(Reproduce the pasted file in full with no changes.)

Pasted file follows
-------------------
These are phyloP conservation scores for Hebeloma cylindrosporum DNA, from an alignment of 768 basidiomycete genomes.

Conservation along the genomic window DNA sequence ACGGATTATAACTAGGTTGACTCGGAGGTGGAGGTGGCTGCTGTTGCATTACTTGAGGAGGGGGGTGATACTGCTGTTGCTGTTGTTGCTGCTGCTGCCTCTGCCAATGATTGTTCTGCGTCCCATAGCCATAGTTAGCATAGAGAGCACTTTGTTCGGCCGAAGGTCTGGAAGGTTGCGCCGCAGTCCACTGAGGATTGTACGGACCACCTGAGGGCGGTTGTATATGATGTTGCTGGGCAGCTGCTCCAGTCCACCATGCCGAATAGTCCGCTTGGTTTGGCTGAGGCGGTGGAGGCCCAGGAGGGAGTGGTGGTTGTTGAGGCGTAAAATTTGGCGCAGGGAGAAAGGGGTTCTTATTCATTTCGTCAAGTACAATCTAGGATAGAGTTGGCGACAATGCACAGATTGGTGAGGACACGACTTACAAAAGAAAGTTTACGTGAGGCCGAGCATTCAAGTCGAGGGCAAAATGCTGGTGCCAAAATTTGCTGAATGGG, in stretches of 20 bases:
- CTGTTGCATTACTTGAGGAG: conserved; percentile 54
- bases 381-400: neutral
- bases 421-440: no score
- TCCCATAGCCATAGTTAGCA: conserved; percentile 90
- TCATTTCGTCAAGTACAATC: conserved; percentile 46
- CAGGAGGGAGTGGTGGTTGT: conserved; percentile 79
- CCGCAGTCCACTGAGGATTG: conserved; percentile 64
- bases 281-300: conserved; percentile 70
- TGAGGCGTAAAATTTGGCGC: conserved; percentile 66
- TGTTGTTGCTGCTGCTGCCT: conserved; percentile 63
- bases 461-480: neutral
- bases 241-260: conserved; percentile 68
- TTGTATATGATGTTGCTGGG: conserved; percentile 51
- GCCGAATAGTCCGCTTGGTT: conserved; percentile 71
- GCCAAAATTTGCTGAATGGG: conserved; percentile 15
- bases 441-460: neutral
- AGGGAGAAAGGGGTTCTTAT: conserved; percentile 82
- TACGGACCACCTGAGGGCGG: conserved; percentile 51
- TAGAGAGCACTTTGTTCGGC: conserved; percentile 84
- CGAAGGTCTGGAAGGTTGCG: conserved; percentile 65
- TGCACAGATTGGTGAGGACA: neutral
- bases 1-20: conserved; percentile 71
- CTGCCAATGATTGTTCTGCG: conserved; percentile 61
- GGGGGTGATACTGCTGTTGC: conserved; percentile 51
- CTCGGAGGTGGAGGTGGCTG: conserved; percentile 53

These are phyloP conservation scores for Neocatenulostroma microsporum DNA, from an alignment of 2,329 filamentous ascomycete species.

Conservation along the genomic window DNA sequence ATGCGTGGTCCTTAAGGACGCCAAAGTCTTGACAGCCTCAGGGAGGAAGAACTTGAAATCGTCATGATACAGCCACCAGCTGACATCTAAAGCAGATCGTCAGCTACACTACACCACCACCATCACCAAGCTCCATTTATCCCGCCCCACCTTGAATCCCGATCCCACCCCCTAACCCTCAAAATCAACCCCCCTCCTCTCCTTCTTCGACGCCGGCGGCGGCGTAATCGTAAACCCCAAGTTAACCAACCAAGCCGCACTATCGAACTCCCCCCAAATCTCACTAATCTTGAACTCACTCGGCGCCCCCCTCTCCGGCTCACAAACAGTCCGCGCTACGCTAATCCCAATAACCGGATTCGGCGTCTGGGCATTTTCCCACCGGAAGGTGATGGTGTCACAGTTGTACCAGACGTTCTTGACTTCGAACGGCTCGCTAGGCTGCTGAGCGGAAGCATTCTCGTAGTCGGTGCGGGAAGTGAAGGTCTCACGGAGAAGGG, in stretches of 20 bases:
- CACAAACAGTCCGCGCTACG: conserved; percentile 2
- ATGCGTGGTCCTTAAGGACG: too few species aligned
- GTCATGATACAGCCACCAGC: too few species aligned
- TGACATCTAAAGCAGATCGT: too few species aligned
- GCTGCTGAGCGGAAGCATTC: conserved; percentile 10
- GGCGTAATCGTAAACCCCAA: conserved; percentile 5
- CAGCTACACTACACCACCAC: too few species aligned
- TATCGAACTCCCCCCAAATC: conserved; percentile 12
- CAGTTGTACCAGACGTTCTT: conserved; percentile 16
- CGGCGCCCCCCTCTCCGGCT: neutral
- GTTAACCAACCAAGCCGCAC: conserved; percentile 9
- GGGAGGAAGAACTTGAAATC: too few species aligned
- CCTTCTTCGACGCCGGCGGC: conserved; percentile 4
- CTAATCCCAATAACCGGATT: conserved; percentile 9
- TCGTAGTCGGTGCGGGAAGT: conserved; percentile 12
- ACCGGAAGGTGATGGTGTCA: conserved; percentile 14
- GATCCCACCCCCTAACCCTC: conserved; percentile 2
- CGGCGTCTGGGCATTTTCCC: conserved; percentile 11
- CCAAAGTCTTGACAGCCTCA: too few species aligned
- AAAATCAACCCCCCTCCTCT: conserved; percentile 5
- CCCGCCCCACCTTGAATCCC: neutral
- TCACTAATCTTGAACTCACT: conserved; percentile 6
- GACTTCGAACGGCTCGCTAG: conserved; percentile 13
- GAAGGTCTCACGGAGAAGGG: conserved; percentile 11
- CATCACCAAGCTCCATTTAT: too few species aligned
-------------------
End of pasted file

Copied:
These are phyloP conservation scores for Hebeloma cylindrosporum DNA, from an alignment of 768 basidiomycete genomes.

Conservation along the genomic window DNA sequence ACGGATTATAACTAGGTTGACTCGGAGGTGGAGGTGGCTGCTGTTGCATTACTTGAGGAGGGGGGTGATACTGCTGTTGCTGTTGTTGCTGCTGCTGCCTCTGCCAATGATTGTTCTGCGTCCCATAGCCATAGTTAGCATAGAGAGCACTTTGTTCGGCCGAAGGTCTGGAAGGTTGCGCCGCAGTCCACTGAGGATTGTACGGACCACCTGAGGGCGGTTGTATATGATGTTGCTGGGCAGCTGCTCCAGTCCACCATGCCGAATAGTCCGCTTGGTTTGGCTGAGGCGGTGGAGGCCCAGGAGGGAGTGGTGGTTGTTGAGGCGTAAAATTTGGCGCAGGGAGAAAGGGGTTCTTATTCATTTCGTCAAGTACAATCTAGGATAGAGTTGGCGACAATGCACAGATTGGTGAGGACACGACTTACAAAAGAAAGTTTACGTGAGGCCGAGCATTCAAGTCGAGGGCAAAATGCTGGTGCCAAAATTTGCTGAATGGG, in stretches of 20 bases:
- CTGTTGCATTACTTGAGGAG: conserved; percentile 54
- bases 381-400: neutral
- bases 421-440: no score
- TCCCATAGCCATAGTTAGCA: conserved; percentile 90
- TCATTTCGTCAAGTACAATC: conserved; percentile 46
- CAGGAGGGAGTGGTGGTTGT: conserved; percentile 79
- CCGCAGTCCACTGAGGATTG: conserved; percentile 64
- bases 281-300: conserved; percentile 70
- TGAGGCGTAAAATTTGGCGC: conserved; percentile 66
- TGTTGTTGCTGCTGCTGCCT: conserved; percentile 63
- bases 461-480: neutral
- bases 241-260: conserved; percentile 68
- TTGTATATGATGTTGCTGGG: conserved; percentile 51
- GCCGAATAGTCCGCTTGGTT: conserved; percentile 71
- GCCAAAATTTGCTGAATGGG: conserved; percentile 15
- bases 441-460: neutral
- AGGGAGAAAGGGGTTCTTAT: conserved; percentile 82
- TACGGACCACCTGAGGGCGG: conserved; percentile 51
- TAGAGAGCACTTTGTTCGGC: conserved; percentile 84
- CGAAGGTCTGGAAGGTTGCG: conserved; percentile 65
- TGCACAGATTGGTGAGGACA: neutral
- bases 1-20: conserved; percentile 71
- CTGCCAATGATTGTTCTGCG: conserved; percentile 61
- GGGGGTGATACTGCTGTTGC: conserved; percentile 51
- CTCGGAGGTGGAGGTGGCTG: conserved; percentile 53

These are phyloP conservation scores for Neocatenulostroma microsporum DNA, from an alignment of 2,329 filamentous ascomycete species.

Conservation along the genomic window DNA sequence ATGCGTGGTCCTTAAGGACGCCAAAGTCTTGACAGCCTCAGGGAGGAAGAACTTGAAATCGTCATGATACAGCCACCAGCTGACATCTAAAGCAGATCGTCAGCTACACTACACCACCACCATCACCAAGCTCCATTTATCCCGCCCCACCTTGAATCCCGATCCCACCCCCTAACCCTCAAAATCAACCCCCCTCCTCTCCTTCTTCGACGCCGGCGGCGGCGTAATCGTAAACCCCAAGTTAACCAACCAAGCCGCACTATCGAACTCCCCCCAAATCTCACTAATCTTGAACTCACTCGGCGCCCCCCTCTCCGGCTCACAAACAGTCCGCGCTACGCTAATCCCAATAACCGGATTCGGCGTCTGGGCATTTTCCCACCGGAAGGTGATGGTGTCACAGTTGTACCAGACGTTCTTGACTTCGAACGGCTCGCTAGGCTGCTGAGCGGAAGCATTCTCGTAGTCGGTGCGGGAAGTGAAGGTCTCACGGAGAAGGG, in stretches of 20 bases:
- CACAAACAGTCCGCGCTACG: conserved; percentile 2
- ATGCGTGGTCCTTAAGGACG: too few species aligned
- GTCATGATACAGCCACCAGC: too few species aligned
- TGACATCTAAAGCAGATCGT: too few species aligned
- GCTGCTGAGCGGAAGCATTC: conserved; percentile 10
- GGCGTAATCGTAAACCCCAA: conserved; percentile 5
- CAGCTACACTACACCACCAC: too few species aligned
- TATCGAACTCCCCCCAAATC: conserved; percentile 12
- CAGTTGTACCAGACGTTCTT: conserved; percentile 16
- CGGCGCCCCCCTCTCCGGCT: neutral
- GTTAACCAACCAAGCCGCAC: conserved; percentile 9
- GGGAGGAAGAACTTGAAATC: too few species aligned
- CCTTCTTCGACGCCGGCGGC: conserved; percentile 4
- CTAATCCCAATAACCGGATT: conserved; percentile 9
- TCGTAGTCGGTGCGGGAAGT: conserved; percentile 12
- ACCGGAAGGTGATGGTGTCA: conserved; percentile 14
- GATCCCACCCCCTAACCCTC: conserved; percentile 2
- CGGCGTCTGGGCATTTTCCC: conserved; percentile 11
- CCAAAGTCTTGACAGCCTCA: too few species aligned
- AAAATCAACCCCCCTCCTCT: conserved; percentile 5
- CCCGCCCCACCTTGAATCCC: neutral
- TCACTAATCTTGAACTCACT: conserved; percentile 6
- GACTTCGAACGGCTCGCTAG: conserved; percentile 13
- GAAGGTCTCACGGAGAAGGG: conserved; percentile 11
- CATCACCAAGCTCCATTTAT: too few species aligned